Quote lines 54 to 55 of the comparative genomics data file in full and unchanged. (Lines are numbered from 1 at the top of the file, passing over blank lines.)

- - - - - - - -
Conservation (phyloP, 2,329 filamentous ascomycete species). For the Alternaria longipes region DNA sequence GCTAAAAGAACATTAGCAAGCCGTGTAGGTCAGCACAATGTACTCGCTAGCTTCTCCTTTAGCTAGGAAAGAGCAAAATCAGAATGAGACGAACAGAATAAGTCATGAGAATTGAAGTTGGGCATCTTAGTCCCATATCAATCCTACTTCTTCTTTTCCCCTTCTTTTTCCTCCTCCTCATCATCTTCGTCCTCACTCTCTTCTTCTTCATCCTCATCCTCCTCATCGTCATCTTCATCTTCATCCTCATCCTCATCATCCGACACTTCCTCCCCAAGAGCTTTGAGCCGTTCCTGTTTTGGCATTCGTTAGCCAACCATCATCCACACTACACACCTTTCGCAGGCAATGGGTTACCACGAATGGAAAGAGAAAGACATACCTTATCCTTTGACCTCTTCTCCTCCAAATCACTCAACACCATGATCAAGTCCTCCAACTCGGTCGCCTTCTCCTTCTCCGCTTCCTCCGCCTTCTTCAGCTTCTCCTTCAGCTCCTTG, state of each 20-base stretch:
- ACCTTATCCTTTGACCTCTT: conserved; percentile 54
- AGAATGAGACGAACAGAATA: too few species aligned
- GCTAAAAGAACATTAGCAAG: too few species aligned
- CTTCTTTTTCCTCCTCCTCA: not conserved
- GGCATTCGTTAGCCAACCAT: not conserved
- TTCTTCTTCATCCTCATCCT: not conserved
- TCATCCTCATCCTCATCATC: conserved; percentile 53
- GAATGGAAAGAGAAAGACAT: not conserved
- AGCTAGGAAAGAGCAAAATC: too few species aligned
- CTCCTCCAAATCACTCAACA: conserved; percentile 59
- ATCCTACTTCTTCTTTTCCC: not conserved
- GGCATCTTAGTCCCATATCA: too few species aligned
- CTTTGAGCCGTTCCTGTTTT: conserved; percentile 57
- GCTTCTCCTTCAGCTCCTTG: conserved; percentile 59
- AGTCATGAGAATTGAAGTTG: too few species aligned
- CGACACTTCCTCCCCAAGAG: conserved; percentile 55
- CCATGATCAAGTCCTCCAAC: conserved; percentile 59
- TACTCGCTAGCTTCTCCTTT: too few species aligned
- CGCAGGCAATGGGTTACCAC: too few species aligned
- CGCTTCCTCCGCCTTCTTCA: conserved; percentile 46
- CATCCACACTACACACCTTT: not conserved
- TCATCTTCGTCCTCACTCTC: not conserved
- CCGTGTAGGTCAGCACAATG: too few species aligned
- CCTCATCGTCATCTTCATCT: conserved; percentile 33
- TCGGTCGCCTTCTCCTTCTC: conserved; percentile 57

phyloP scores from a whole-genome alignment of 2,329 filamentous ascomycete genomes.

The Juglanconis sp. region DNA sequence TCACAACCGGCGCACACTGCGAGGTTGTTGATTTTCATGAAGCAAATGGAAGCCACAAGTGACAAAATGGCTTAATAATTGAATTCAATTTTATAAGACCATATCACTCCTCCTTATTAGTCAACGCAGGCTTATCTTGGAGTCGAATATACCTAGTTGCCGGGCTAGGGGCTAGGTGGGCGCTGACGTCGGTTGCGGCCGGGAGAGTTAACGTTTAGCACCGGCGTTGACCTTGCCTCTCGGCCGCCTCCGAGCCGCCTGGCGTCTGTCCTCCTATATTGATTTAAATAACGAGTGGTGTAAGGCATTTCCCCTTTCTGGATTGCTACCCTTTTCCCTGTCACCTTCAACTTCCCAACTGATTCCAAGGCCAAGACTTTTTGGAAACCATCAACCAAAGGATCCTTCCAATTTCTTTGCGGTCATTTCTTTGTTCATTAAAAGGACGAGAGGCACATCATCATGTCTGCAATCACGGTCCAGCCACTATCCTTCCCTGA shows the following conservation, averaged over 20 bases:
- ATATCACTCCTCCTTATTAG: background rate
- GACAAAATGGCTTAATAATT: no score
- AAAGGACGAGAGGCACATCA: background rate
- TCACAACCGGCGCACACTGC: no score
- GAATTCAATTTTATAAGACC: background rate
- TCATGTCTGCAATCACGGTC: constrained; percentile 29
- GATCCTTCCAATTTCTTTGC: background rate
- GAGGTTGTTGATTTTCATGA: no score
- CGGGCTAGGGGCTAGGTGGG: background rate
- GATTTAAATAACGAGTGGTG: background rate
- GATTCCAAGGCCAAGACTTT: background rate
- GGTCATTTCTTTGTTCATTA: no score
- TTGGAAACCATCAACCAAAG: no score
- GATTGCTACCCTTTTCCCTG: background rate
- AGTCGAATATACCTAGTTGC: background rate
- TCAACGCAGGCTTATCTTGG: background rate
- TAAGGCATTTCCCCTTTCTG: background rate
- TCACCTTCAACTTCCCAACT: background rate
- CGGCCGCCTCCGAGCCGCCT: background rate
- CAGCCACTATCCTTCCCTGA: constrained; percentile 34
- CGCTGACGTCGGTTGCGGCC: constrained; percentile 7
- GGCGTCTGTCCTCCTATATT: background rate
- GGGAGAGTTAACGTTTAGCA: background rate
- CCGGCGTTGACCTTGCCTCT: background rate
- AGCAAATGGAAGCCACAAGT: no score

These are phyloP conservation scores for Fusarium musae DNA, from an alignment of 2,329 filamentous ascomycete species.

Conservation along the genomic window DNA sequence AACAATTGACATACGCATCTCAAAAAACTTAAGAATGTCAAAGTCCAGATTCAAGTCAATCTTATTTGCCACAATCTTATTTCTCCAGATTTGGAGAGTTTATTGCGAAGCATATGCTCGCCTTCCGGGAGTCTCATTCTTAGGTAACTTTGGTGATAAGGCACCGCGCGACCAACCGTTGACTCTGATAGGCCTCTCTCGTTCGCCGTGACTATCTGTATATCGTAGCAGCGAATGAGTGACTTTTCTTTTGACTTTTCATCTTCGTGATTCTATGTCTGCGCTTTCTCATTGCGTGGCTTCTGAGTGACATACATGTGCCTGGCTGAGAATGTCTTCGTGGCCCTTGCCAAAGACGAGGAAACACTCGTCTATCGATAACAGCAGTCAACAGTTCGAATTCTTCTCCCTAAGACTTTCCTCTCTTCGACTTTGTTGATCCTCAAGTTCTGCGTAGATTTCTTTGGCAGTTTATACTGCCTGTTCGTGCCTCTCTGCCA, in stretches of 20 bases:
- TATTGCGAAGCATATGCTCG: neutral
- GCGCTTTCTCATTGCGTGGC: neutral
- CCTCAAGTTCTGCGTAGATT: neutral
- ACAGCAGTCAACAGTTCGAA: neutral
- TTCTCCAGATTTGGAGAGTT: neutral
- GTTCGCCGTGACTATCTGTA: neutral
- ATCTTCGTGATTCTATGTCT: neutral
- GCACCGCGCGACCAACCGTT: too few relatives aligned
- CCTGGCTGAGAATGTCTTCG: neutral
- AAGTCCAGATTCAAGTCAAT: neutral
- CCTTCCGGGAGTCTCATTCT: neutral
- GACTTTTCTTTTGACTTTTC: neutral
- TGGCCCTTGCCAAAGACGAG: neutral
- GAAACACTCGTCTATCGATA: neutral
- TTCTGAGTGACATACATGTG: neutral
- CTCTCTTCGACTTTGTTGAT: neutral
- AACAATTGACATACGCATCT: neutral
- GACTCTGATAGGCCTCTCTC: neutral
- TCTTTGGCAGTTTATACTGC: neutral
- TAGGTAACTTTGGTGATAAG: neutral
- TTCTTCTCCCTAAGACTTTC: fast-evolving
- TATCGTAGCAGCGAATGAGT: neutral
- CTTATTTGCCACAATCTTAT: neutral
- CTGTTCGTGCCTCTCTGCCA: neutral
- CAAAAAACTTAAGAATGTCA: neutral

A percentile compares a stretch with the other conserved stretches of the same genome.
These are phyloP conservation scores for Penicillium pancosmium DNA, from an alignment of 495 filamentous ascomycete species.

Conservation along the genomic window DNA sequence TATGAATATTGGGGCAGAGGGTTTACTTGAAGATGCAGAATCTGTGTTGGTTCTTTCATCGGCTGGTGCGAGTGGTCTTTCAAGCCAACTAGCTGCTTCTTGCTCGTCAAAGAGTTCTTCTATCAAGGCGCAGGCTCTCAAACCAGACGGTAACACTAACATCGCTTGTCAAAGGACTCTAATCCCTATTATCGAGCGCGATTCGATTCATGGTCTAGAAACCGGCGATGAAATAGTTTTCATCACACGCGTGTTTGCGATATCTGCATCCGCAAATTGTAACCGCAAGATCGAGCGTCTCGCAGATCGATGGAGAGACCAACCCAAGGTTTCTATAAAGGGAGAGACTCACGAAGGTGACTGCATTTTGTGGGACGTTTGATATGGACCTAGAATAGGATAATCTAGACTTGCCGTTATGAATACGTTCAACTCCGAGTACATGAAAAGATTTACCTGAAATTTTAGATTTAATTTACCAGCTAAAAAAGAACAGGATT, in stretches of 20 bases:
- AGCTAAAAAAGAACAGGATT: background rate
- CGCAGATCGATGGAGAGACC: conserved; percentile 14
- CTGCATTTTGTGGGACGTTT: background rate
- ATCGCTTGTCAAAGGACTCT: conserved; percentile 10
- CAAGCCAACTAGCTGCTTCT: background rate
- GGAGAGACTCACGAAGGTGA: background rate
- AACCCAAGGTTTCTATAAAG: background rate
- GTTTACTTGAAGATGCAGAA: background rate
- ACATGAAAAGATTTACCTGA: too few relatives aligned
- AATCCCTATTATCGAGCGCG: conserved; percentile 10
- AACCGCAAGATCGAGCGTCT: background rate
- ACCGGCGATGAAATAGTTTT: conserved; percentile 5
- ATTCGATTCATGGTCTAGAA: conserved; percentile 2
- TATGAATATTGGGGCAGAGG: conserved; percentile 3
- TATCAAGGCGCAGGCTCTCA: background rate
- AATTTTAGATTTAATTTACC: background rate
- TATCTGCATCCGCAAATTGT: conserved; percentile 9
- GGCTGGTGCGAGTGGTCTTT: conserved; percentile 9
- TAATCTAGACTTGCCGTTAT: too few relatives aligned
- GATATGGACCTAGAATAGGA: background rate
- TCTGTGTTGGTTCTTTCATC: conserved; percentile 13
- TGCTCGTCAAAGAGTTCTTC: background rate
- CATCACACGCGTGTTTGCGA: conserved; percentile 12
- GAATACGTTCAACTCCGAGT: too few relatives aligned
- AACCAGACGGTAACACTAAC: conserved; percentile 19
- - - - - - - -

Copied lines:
These are phyloP conservation scores for Fusarium musae DNA, from an alignment of 2,329 filamentous ascomycete species.

Conservation along the genomic window DNA sequence AACAATTGACATACGCATCTCAAAAAACTTAAGAATGTCAAAGTCCAGATTCAAGTCAATCTTATTTGCCACAATCTTATTTCTCCAGATTTGGAGAGTTTATTGCGAAGCATATGCTCGCCTTCCGGGAGTCTCATTCTTAGGTAACTTTGGTGATAAGGCACCGCGCGACCAACCGTTGACTCTGATAGGCCTCTCTCGTTCGCCGTGACTATCTGTATATCGTAGCAGCGAATGAGTGACTTTTCTTTTGACTTTTCATCTTCGTGATTCTATGTCTGCGCTTTCTCATTGCGTGGCTTCTGAGTGACATACATGTGCCTGGCTGAGAATGTCTTCGTGGCCCTTGCCAAAGACGAGGAAACACTCGTCTATCGATAACAGCAGTCAACAGTTCGAATTCTTCTCCCTAAGACTTTCCTCTCTTCGACTTTGTTGATCCTCAAGTTCTGCGTAGATTTCTTTGGCAGTTTATACTGCCTGTTCGTGCCTCTCTGCCA, in stretches of 20 bases: